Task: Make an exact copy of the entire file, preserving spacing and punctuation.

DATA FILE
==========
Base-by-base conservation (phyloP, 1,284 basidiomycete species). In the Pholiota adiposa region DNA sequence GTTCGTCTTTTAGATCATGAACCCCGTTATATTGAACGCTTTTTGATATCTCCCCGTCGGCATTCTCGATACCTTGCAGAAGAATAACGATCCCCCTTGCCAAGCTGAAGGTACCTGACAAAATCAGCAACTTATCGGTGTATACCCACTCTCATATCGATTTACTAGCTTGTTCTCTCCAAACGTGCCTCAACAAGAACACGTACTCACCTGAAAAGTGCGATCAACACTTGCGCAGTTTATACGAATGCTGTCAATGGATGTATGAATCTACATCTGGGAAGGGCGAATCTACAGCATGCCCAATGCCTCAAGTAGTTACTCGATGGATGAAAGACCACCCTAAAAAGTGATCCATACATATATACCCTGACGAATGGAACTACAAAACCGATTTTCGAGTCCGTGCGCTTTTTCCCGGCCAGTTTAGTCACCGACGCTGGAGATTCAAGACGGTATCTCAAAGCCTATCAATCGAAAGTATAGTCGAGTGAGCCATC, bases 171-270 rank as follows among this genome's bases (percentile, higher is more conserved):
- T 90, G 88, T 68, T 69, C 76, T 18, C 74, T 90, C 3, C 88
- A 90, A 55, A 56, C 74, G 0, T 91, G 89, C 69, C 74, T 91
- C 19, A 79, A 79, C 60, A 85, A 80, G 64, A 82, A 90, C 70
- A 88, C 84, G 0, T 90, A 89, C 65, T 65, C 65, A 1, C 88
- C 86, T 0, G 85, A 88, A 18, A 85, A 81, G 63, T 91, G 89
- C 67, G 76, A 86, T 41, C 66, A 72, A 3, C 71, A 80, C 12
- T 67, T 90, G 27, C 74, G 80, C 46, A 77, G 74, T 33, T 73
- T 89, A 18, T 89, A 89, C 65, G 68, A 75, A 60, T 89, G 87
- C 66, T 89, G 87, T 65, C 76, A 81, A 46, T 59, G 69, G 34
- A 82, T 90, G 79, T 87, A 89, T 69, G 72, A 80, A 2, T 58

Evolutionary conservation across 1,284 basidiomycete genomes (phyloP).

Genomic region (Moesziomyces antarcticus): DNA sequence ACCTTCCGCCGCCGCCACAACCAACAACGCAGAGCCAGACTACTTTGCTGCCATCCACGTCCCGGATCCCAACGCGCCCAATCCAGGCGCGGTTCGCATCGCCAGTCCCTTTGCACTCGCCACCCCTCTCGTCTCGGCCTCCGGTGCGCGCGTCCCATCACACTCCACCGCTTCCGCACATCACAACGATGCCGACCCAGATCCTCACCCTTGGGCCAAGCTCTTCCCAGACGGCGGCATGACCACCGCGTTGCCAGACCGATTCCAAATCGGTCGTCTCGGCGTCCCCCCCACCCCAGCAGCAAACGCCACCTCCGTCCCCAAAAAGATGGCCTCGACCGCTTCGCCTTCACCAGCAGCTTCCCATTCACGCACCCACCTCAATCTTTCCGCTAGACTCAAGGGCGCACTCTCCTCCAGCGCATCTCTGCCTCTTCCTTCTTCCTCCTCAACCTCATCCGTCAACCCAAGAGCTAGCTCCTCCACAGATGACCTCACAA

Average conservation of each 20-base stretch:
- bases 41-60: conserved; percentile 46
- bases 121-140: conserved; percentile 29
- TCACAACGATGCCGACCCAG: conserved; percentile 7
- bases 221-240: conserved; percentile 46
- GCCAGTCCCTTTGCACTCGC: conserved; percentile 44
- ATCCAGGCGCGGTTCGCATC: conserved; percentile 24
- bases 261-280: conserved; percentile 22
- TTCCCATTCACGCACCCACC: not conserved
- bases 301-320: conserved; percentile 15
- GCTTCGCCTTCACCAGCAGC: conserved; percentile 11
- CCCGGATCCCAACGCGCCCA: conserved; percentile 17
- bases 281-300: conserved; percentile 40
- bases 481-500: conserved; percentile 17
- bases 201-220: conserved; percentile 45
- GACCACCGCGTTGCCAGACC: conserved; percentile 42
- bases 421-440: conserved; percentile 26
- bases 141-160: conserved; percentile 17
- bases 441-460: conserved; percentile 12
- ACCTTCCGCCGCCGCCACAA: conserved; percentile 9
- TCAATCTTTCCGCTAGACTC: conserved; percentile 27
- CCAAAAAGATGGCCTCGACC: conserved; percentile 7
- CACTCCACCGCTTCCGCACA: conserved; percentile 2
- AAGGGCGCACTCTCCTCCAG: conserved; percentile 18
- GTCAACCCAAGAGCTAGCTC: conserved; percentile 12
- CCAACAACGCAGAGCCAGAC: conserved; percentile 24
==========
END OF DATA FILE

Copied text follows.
Base-by-base conservation (phyloP, 1,284 basidiomycete species). In the Pholiota adiposa region DNA sequence GTTCGTCTTTTAGATCATGAACCCCGTTATATTGAACGCTTTTTGATATCTCCCCGTCGGCATTCTCGATACCTTGCAGAAGAATAACGATCCCCCTTGCCAAGCTGAAGGTACCTGACAAAATCAGCAACTTATCGGTGTATACCCACTCTCATATCGATTTACTAGCTTGTTCTCTCCAAACGTGCCTCAACAAGAACACGTACTCACCTGAAAAGTGCGATCAACACTTGCGCAGTTTATACGAATGCTGTCAATGGATGTATGAATCTACATCTGGGAAGGGCGAATCTACAGCATGCCCAATGCCTCAAGTAGTTACTCGATGGATGAAAGACCACCCTAAAAAGTGATCCATACATATATACCCTGACGAATGGAACTACAAAACCGATTTTCGAGTCCGTGCGCTTTTTCCCGGCCAGTTTAGTCACCGACGCTGGAGATTCAAGACGGTATCTCAAAGCCTATCAATCGAAAGTATAGTCGAGTGAGCCATC, bases 171-270 rank as follows among this genome's bases (percentile, higher is more conserved):
- T 90, G 88, T 68, T 69, C 76, T 18, C 74, T 90, C 3, C 88
- A 90, A 55, A 56, C 74, G 0, T 91, G 89, C 69, C 74, T 91
- C 19, A 79, A 79, C 60, A 85, A 80, G 64, A 82, A 90, C 70
- A 88, C 84, G 0, T 90, A 89, C 65, T 65, C 65, A 1, C 88
- C 86, T 0, G 85, A 88, A 18, A 85, A 81, G 63, T 91, G 89
- C 67, G 76, A 86, T 41, C 66, A 72, A 3, C 71, A 80, C 12
- T 67, T 90, G 27, C 74, G 80, C 46, A 77, G 74, T 33, T 73
- T 89, A 18, T 89, A 89, C 65, G 68, A 75, A 60, T 89, G 87
- C 66, T 89, G 87, T 65, C 76, A 81, A 46, T 59, G 69, G 34
- A 82, T 90, G 79, T 87, A 89, T 69, G 72, A 80, A 2, T 58

Evolutionary conservation across 1,284 basidiomycete genomes (phyloP).

Genomic region (Moesziomyces antarcticus): DNA sequence ACCTTCCGCCGCCGCCACAACCAACAACGCAGAGCCAGACTACTTTGCTGCCATCCACGTCCCGGATCCCAACGCGCCCAATCCAGGCGCGGTTCGCATCGCCAGTCCCTTTGCACTCGCCACCCCTCTCGTCTCGGCCTCCGGTGCGCGCGTCCCATCACACTCCACCGCTTCCGCACATCACAACGATGCCGACCCAGATCCTCACCCTTGGGCCAAGCTCTTCCCAGACGGCGGCATGACCACCGCGTTGCCAGACCGATTCCAAATCGGTCGTCTCGGCGTCCCCCCCACCCCAGCAGCAAACGCCACCTCCGTCCCCAAAAAGATGGCCTCGACCGCTTCGCCTTCACCAGCAGCTTCCCATTCACGCACCCACCTCAATCTTTCCGCTAGACTCAAGGGCGCACTCTCCTCCAGCGCATCTCTGCCTCTTCCTTCTTCCTCCTCAACCTCATCCGTCAACCCAAGAGCTAGCTCCTCCACAGATGACCTCACAA

Average conservation of each 20-base stretch:
- bases 41-60: conserved; percentile 46
- bases 121-140: conserved; percentile 29
- TCACAACGATGCCGACCCAG: conserved; percentile 7
- bases 221-240: conserved; percentile 46
- GCCAGTCCCTTTGCACTCGC: conserved; percentile 44
- ATCCAGGCGCGGTTCGCATC: conserved; percentile 24
- bases 261-280: conserved; percentile 22
- TTCCCATTCACGCACCCACC: not conserved
- bases 301-320: conserved; percentile 15
- GCTTCGCCTTCACCAGCAGC: conserved; percentile 11
- CCCGGATCCCAACGCGCCCA: conserved; percentile 17
- bases 281-300: conserved; percentile 40
- bases 481-500: conserved; percentile 17
- bases 201-220: conserved; percentile 45
- GACCACCGCGTTGCCAGACC: conserved; percentile 42
- bases 421-440: conserved; percentile 26
- bases 141-160: conserved; percentile 17
- bases 441-460: conserved; percentile 12
- ACCTTCCGCCGCCGCCACAA: conserved; percentile 9
- TCAATCTTTCCGCTAGACTC: conserved; percentile 27
- CCAAAAAGATGGCCTCGACC: conserved; percentile 7
- CACTCCACCGCTTCCGCACA: conserved; percentile 2
- AAGGGCGCACTCTCCTCCAG: conserved; percentile 18
- GTCAACCCAAGAGCTAGCTC: conserved; percentile 12
- CCAACAACGCAGAGCCAGAC: conserved; percentile 24